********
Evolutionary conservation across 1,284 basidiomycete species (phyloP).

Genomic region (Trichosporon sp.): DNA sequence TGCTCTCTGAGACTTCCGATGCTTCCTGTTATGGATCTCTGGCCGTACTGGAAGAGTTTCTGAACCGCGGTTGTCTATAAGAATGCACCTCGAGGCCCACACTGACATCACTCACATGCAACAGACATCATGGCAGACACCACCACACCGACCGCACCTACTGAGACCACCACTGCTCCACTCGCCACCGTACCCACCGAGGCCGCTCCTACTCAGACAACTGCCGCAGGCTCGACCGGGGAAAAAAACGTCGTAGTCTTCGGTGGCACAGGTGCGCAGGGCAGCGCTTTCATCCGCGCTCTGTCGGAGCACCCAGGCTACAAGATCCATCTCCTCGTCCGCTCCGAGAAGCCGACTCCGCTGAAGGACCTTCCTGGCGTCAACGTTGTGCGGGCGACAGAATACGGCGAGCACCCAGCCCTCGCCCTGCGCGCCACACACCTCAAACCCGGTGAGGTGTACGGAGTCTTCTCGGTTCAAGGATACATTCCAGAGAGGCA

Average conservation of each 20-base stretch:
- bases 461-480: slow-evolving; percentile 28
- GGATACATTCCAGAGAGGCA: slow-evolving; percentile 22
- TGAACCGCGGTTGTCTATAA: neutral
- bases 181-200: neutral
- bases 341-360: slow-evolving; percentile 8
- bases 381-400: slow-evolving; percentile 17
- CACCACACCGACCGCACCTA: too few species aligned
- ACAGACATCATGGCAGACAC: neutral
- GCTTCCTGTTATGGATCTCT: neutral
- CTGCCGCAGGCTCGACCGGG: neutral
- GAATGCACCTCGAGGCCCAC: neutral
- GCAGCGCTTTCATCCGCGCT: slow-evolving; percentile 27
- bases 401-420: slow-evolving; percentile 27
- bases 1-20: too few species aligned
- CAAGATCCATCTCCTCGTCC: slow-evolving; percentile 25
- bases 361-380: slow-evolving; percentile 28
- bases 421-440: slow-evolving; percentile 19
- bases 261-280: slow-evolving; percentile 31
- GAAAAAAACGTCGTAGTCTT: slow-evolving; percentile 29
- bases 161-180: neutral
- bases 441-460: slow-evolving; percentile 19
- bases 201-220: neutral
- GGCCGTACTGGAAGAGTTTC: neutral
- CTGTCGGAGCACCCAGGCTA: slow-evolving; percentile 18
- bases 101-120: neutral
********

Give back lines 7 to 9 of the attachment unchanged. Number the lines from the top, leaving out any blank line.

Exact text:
- bases 181-200: neutral
- bases 341-360: slow-evolving; percentile 8
- bases 381-400: slow-evolving; percentile 17